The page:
What he taught was relationships. It should come as no surprise that the five blocks creating the base of his famous "Pyramid of Success" revolve around relating to others: industriousness, friendship, loyalty, cooperation, and enthusiasm. The base of success is relating to people around us. He was a leader by understanding not by imposing.
Take notice aspiring Donald Trump's, Gordon Gekko's, and Bernie Madoff's: success has nothing to do with being cut-throat, lying, cheating, manipulating, or stealing. Success may indeed be very simple. If nothing else, Wooden was a proponent of the Golden Rule: do unto others as you would have done unto oneself. It really is simple stuff. Ask any of Wooden's teams who opened each season by learning to put their socks on properly. Treat your feet well and you wont lose preparation time to a senseless blister. Elementary my dear Watson.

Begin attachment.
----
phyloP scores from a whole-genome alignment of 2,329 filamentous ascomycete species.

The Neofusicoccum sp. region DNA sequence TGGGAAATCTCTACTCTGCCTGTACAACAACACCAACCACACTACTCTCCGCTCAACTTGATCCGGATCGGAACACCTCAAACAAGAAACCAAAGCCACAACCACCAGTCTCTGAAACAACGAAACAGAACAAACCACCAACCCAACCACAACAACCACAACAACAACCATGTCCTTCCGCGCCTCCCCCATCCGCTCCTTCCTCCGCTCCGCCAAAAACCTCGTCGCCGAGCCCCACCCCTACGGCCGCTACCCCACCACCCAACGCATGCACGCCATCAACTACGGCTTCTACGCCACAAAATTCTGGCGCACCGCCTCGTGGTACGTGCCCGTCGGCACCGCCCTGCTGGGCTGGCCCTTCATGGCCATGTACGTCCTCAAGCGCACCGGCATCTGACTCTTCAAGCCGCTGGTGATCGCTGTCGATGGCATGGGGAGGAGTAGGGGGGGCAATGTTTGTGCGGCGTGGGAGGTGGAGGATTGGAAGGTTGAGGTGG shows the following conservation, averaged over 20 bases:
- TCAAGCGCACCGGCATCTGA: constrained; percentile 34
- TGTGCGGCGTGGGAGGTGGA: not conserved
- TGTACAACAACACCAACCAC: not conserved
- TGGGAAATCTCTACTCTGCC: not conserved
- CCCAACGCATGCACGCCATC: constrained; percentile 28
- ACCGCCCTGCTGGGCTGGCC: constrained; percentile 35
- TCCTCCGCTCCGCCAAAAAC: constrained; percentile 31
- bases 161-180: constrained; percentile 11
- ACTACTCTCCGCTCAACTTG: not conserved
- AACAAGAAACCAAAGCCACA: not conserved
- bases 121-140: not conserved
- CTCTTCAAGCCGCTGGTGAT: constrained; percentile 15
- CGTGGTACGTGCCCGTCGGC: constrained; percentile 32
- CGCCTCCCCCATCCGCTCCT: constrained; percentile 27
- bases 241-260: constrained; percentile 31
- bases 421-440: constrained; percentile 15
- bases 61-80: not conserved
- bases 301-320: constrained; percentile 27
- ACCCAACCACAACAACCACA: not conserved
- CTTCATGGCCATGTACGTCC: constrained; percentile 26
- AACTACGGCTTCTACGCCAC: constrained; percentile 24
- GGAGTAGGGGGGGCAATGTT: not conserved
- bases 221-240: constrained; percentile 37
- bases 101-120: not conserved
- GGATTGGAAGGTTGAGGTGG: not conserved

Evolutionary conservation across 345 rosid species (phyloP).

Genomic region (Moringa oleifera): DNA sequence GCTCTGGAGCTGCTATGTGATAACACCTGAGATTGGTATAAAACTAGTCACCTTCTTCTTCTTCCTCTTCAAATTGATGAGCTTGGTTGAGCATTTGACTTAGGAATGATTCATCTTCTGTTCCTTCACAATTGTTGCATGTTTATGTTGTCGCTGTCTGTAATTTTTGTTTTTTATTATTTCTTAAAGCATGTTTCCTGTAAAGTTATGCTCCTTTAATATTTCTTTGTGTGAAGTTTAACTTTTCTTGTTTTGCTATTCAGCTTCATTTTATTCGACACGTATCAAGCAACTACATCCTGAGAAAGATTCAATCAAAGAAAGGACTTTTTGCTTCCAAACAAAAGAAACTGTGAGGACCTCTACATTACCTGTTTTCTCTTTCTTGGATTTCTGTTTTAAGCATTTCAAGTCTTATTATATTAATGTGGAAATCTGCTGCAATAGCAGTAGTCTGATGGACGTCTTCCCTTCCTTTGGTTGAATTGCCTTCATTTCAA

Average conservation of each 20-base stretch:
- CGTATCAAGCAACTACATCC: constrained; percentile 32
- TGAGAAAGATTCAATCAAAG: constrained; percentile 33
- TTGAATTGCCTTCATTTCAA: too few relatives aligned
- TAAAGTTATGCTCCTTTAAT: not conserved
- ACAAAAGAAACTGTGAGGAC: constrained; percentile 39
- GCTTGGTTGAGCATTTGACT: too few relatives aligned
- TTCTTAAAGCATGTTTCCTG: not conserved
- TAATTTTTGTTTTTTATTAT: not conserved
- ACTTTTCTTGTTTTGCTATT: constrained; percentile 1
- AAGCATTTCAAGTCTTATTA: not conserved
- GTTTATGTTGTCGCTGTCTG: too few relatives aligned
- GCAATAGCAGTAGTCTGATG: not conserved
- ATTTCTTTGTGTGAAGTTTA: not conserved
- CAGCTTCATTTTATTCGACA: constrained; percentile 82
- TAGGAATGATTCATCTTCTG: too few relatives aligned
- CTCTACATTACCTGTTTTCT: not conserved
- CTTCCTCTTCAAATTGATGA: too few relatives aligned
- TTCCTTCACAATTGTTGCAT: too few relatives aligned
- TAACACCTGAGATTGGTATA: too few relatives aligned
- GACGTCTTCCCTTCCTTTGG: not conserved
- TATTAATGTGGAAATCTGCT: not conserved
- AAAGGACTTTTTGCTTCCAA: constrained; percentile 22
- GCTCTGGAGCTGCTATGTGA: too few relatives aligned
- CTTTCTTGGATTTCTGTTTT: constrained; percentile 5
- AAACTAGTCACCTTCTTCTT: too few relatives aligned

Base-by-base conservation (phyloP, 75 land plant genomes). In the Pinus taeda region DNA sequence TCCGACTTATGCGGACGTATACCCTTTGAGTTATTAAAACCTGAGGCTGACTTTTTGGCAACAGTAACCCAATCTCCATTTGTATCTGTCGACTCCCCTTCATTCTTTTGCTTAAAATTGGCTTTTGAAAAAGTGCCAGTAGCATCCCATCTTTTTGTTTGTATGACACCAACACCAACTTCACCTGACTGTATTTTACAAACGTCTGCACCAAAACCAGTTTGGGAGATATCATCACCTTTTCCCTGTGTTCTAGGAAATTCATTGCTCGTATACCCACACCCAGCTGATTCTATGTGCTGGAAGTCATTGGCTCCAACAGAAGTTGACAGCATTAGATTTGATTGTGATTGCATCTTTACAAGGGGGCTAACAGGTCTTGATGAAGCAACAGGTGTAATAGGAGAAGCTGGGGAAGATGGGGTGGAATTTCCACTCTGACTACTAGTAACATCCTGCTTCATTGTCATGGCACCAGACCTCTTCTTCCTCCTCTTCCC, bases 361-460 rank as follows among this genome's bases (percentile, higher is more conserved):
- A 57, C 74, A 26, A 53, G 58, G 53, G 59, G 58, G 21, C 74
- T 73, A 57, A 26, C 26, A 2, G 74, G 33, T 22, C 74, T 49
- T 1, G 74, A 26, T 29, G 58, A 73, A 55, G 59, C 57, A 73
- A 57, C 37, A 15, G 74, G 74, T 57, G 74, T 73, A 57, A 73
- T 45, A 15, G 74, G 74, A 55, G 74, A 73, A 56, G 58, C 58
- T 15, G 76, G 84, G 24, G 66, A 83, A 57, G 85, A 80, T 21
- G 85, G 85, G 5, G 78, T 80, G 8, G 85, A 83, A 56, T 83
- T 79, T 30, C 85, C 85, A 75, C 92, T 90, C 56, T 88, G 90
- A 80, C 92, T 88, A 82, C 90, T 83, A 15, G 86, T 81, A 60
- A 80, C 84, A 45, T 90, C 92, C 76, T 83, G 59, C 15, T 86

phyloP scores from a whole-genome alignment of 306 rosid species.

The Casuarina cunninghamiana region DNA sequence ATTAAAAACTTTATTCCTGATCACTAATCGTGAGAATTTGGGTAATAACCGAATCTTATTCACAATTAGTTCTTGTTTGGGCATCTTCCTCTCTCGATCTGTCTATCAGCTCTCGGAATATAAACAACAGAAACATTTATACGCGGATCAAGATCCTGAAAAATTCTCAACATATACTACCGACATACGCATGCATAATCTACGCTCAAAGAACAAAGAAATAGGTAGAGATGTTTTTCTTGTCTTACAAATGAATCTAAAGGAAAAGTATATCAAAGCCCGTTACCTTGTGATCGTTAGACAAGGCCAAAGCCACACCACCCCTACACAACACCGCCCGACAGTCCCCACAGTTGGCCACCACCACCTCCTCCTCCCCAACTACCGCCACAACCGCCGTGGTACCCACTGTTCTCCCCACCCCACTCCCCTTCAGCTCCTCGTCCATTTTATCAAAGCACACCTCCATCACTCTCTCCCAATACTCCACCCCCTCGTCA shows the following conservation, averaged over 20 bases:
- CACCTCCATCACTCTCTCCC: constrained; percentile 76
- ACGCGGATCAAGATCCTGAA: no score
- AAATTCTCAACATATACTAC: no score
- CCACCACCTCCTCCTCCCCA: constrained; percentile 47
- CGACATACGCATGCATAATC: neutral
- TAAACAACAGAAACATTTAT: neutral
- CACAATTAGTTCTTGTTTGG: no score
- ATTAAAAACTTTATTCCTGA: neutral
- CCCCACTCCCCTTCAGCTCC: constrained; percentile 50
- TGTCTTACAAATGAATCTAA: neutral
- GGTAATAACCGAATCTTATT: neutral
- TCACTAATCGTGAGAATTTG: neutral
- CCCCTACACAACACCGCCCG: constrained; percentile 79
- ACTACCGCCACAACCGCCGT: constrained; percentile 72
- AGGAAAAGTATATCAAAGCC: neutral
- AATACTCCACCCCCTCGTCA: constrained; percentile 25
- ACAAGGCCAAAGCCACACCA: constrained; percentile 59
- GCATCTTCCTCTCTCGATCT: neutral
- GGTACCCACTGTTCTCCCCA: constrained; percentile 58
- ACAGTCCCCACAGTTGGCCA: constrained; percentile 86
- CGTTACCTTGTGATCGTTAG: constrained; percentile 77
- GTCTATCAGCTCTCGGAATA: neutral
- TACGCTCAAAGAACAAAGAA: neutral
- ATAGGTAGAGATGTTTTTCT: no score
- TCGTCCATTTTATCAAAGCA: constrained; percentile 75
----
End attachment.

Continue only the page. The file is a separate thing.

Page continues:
So while the Wizard of Westwood in fact won a record ten NCAA titles (including seven consecutively), you should also know that he wrote his wife, Nellie, a love letter each month since she passed in 1985. And know that in his biography he wrote, "The best thing a father can do for his children is to love their mother." And know that he always called himself a teacher.
He wanted to improve the human condition and aren't we lucky he did just that?